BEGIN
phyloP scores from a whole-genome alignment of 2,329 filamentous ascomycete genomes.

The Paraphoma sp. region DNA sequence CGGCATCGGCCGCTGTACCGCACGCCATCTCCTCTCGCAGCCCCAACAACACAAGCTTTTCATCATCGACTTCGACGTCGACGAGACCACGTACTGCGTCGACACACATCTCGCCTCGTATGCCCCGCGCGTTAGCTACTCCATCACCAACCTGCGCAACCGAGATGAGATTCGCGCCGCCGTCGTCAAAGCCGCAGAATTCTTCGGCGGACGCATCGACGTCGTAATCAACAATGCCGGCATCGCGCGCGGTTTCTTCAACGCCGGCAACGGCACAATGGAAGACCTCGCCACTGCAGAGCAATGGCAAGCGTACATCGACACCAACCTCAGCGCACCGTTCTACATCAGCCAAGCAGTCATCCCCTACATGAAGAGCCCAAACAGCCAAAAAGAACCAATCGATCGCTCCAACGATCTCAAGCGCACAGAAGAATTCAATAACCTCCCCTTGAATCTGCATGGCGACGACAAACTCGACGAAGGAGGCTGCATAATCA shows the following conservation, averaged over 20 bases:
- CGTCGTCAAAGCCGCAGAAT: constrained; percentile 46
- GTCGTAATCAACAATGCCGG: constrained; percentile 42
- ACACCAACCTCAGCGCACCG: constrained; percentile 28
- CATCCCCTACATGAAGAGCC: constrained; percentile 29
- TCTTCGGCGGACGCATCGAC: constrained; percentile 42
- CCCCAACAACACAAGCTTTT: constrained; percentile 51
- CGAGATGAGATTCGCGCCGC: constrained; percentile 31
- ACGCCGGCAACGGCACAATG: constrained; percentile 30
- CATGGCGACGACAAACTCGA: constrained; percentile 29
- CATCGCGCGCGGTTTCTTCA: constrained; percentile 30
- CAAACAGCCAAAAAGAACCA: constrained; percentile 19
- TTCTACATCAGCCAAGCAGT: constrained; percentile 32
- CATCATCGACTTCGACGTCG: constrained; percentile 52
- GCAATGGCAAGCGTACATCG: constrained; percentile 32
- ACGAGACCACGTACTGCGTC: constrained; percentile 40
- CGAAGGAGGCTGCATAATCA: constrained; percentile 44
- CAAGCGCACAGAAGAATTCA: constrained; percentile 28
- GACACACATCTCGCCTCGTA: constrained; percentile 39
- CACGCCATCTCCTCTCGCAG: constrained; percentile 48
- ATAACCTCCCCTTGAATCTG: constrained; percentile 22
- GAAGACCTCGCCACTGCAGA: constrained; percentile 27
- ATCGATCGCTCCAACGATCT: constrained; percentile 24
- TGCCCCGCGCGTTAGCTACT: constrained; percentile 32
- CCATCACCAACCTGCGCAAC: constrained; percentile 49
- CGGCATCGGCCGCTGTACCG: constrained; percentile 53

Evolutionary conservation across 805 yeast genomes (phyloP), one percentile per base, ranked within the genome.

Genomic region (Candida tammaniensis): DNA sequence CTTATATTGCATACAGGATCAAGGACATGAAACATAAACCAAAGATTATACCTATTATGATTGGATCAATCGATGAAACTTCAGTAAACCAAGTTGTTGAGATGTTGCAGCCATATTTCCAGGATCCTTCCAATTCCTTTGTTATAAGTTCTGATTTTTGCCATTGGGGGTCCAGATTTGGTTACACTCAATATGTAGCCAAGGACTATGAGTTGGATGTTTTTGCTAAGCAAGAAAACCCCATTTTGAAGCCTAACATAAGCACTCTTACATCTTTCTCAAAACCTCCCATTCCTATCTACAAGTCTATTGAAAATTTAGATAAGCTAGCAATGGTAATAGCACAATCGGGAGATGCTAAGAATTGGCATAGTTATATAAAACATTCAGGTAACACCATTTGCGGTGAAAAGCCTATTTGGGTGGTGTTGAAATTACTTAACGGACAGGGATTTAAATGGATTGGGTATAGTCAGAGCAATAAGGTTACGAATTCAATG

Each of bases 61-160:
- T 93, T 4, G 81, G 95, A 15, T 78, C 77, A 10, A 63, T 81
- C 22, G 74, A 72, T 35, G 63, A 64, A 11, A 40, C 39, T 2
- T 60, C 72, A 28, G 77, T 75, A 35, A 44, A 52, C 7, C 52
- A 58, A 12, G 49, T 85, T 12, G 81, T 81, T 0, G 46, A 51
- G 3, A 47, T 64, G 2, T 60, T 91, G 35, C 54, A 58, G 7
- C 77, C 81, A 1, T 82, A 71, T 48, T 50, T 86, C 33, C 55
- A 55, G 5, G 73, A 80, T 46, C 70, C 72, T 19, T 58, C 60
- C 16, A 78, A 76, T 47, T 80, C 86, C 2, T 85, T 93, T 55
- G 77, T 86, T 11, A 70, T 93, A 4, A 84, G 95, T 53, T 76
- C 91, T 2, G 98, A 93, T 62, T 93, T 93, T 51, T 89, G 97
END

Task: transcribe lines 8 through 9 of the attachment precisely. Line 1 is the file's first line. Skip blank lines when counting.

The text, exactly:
- CCCCAACAACACAAGCTTTT: constrained; percentile 51
- CGAGATGAGATTCGCGCCGC: constrained; percentile 31